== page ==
Can You Bring Aluminum Foil On A Plane?

Bringing food on a plane is hit or miss. 

The TSA has specific guidelines, allowing you to carry solid foods in your hand luggage and other foods in your checked bag, but the problems come with how they’re packaged.

Depending on what you use to wrap your food in, you may be subject to additional screening if TSA agents are concerned about the items.

TSA allows you to bring things wrapped in aluminum foil in your carry-on or checked bag. As long as the airline permits the items aboard the plane, you likely have nothing to worry about.

If you’re unsure about something you want to bring, the TSA encourages passengers to send questions to AskTSA on Facebook Messenger or Twitter. 

Can Airport X-Rays See Through Aluminum Foil?

Yes, the x-rays at the airport can see through aluminum foil.

There are many contradictory statements about whether or not x-rays see through aluminum, so it’s worth pointing out where the issue lies.

X-rays can penetrate aluminum foil, but the metal can slow down or even bend the radiation.

That doesn’t mean you’ll get away with wrapping an illegal item in foil.

It means x-rays can only produce visible images if the amount of radiation is sufficient, and in airport x-ray machines, there is definitely enough radiation. 

Otherwise, the TSA would prohibit the use of aluminum.

Identifying items packaged in aluminum foil becomes a problem if using a metal detector, but even then, modern detectors have settings that can account for this metal.

Should I Fly With Food Wrapped in Aluminum Foil?

It’s one thing to wonder whether airlines allow aluminum foil, but whether it’s the best way to package your food is another story.

There’s no right or wrong answer, but aluminum foil isn’t the first thing that comes to mind when thinking about how to wrap my snacks.

I would probably advise against it because your food will appear as a dark blob on the x-ray, and security will pull your bag aside and make you unwrap it.

It’s super inconvenient and time-consuming to be asked to stand aside and unpack your bag for snacks.

There are various other ways to package your food while traveling, and one of my favorites is clear plastic zip-top bags.

They’re cheap and well-suited for dried fruits and foods with little to no moisture, including sandwiches.

If your food holds a lot of moisture, clear plastic containers are the way to go. They’re budget-friendly and usually leak-proof, so they allow you to carry most types of food.

Just remember, the TSA doesn’t allow liquids or gels larger than 3.4 oz (100mL) in your carry-on, and this includes food, so don’t think you can bring a tub of soup with you on your flight.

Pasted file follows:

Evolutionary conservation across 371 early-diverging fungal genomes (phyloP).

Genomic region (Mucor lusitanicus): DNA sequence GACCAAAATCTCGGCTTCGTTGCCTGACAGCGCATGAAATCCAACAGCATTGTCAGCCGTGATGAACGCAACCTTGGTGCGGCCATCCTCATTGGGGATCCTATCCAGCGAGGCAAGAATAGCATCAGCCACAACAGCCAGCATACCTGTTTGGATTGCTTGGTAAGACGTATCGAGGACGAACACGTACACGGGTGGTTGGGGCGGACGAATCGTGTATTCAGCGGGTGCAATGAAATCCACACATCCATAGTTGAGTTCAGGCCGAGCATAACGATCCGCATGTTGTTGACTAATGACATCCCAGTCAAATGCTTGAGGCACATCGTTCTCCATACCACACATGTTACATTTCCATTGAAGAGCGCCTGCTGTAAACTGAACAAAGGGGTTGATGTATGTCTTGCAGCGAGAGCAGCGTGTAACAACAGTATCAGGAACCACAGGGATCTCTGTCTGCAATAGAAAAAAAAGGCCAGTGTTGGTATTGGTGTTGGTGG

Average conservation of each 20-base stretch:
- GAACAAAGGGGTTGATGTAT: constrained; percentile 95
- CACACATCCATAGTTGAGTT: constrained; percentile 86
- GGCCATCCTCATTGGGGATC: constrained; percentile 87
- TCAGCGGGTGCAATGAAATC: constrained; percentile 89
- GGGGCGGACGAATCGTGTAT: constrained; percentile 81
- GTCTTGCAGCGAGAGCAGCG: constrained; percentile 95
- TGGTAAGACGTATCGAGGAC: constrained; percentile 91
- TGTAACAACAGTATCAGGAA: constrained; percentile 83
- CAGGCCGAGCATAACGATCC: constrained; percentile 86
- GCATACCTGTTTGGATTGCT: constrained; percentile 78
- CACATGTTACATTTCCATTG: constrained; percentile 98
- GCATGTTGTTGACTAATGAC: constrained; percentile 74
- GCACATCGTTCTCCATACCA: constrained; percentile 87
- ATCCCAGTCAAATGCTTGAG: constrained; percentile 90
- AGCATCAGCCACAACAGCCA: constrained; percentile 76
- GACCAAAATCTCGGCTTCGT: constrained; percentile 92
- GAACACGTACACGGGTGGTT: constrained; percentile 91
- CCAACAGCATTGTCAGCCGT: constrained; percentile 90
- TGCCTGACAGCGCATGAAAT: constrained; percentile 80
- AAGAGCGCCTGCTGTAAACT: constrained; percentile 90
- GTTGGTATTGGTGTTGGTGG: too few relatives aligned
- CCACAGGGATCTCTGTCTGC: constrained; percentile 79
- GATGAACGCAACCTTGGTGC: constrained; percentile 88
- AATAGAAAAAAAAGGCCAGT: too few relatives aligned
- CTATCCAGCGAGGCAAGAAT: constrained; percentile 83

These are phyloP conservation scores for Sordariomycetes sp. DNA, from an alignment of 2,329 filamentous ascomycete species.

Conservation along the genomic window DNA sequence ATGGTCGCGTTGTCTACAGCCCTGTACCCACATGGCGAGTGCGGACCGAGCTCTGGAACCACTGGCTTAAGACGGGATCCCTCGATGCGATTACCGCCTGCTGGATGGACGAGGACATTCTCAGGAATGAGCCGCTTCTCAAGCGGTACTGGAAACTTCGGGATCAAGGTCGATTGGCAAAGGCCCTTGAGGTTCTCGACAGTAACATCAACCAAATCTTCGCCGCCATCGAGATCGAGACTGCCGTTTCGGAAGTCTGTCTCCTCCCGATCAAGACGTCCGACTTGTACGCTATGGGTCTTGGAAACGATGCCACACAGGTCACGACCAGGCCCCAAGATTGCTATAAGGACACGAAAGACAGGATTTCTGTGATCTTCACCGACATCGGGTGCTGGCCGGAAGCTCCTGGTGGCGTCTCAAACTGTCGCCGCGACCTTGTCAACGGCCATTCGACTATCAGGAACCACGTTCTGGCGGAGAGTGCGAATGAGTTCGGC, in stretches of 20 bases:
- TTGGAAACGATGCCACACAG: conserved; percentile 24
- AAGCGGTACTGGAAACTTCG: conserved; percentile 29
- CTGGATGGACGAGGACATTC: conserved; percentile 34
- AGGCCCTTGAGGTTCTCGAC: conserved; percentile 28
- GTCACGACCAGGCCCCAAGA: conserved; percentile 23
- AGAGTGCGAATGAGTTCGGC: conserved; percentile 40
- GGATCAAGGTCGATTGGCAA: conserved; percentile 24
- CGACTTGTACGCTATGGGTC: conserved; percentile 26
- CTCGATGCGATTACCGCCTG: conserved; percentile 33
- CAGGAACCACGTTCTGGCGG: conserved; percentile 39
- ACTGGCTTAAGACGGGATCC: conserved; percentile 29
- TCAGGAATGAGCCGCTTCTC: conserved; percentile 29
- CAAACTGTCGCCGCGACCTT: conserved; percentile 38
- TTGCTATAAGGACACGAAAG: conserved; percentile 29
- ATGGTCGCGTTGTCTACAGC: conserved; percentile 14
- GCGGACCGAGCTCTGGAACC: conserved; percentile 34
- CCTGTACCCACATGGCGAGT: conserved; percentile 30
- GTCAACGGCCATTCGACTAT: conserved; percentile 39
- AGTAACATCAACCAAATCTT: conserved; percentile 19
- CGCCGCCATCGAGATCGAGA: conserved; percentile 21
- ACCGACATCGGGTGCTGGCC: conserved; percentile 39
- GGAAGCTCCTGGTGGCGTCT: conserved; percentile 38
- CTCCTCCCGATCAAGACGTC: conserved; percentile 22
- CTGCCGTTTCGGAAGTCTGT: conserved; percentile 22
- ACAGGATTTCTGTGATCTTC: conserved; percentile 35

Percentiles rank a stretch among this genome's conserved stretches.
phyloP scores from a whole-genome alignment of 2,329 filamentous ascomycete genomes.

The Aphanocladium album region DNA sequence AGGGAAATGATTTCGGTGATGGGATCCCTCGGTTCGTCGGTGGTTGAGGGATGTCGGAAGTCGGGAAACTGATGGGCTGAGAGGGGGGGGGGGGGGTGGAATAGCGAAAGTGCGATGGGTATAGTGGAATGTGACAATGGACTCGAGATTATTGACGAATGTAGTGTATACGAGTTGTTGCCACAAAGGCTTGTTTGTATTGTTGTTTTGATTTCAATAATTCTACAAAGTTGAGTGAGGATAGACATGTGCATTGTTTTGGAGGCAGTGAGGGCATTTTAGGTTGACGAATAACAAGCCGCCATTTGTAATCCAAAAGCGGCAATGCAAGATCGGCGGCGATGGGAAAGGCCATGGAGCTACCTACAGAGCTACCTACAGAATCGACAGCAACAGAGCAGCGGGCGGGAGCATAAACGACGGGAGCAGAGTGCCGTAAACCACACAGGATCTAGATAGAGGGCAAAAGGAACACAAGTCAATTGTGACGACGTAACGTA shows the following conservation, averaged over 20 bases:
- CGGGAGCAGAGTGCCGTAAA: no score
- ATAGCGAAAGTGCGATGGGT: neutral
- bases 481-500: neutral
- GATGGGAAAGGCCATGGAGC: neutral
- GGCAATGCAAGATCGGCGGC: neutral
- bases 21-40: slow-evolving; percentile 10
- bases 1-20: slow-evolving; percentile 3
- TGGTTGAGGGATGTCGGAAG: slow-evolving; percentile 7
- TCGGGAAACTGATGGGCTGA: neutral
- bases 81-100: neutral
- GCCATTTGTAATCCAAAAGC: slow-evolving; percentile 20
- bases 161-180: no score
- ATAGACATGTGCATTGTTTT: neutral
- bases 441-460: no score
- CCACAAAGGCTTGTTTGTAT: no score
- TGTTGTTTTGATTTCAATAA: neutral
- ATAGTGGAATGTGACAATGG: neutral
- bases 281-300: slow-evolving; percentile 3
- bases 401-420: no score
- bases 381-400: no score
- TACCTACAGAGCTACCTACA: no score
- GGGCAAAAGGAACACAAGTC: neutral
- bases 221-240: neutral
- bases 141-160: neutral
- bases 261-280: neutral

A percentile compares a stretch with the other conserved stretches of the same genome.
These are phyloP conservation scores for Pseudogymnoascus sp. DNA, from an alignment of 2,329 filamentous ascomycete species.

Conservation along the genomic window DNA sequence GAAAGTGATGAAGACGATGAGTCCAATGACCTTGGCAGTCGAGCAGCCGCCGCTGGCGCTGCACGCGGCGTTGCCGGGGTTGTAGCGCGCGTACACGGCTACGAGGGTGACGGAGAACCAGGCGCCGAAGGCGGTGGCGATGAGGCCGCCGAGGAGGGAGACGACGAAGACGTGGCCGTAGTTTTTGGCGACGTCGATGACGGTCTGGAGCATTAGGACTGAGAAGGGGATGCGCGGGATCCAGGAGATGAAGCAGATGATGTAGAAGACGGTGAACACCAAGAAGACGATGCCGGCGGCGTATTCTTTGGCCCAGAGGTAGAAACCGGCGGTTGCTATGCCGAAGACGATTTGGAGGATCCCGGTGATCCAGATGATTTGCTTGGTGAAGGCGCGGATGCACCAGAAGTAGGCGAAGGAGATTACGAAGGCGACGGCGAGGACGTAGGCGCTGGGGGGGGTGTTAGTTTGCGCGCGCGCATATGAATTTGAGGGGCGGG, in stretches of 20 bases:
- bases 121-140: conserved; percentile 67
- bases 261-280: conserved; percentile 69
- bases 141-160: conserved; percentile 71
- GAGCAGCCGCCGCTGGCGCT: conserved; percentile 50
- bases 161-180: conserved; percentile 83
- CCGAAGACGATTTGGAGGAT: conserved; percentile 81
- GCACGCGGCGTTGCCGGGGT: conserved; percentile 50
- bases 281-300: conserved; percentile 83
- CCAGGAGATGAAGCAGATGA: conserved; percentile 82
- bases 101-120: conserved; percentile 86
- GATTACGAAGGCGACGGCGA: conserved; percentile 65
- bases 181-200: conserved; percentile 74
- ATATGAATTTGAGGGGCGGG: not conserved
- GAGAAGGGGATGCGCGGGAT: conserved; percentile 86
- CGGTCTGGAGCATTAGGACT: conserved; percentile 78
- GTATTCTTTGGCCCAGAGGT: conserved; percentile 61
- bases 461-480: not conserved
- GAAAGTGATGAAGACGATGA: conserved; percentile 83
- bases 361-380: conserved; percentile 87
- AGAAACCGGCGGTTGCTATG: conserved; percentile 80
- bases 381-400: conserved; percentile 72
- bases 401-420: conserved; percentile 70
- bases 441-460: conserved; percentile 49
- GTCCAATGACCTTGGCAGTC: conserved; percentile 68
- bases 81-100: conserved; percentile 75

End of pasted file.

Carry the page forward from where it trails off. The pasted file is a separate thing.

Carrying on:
Any food that doesn’t conform to the rules will be confiscated, so be clever about the snacks you bring.

Aluminum foil has its place in food packaging as it’s impervious to moisture and is an overall safe way to wrap your food. It has its drawbacks (but so does everything), so ultimately, it’s up to you how you want to package your snacks.

Can I Carry Canned Beer?

If you’re on vacation and have discovered a new brew you can’t live without, the good news is you can bring canned beer on your flight.

There are some limitations to this, and even though beer cans are made from aluminum, you cannot bring your new favorite six-pack through security because of the restrictions on liquids and gels.

Generally speaking, the TSA allows bottles (and cans) of alcohol to be packed in your checked luggage, but there are specific guidelines on what’s allowed.

Passengers are permitted to pack up to 1.3 gallons (5L) of liquor between 24% and 70% ABV (48 and 140 proof).

Bottles (or cans) must also be unopened and in retail packaging.

The alcohol content of beer is nowhere near 24% ABV, so the main thing you have to worry about is ensuring your cans don’t get crushed or punctured in transit.

Most breweries have strict measures that ensure the cans are well-sealed and prevent the loss of carbonation, but you can take it a step further by using a hardshell suitcase and placing them inside a plastic bag.

If you end up buying your alcohol at the airport duty-free, remember that you can’t drink it on the plane.

When Do Airports Prohibit Aluminum Foil?

Airports prohibit aluminum foil when you shape the item into a weapon.

Foil is pliable, meaning you can bend and shape it into all sorts of objects.

A knife and gun are examples of this, and while they might seem harmless at face value, they are replicas of actual harmful objects, and the TSA doesn’t play in such situations.

It all comes down to why one might mold aluminum foil into these shapes in the first place.

To avoid unnecessary issues at security, I suggest using the foil appropriately.

Conclusion

Aluminum foil is allowed on planes under most circumstances – it just depends on the type of food you want to wrap in it.

The TSA has specific guidelines, but sometimes it’s difficult to know if certain food items are solid or liquid. 

You’re encouraged to familiarize yourself with the guidelines or check with them directly to avoid any problems at security.

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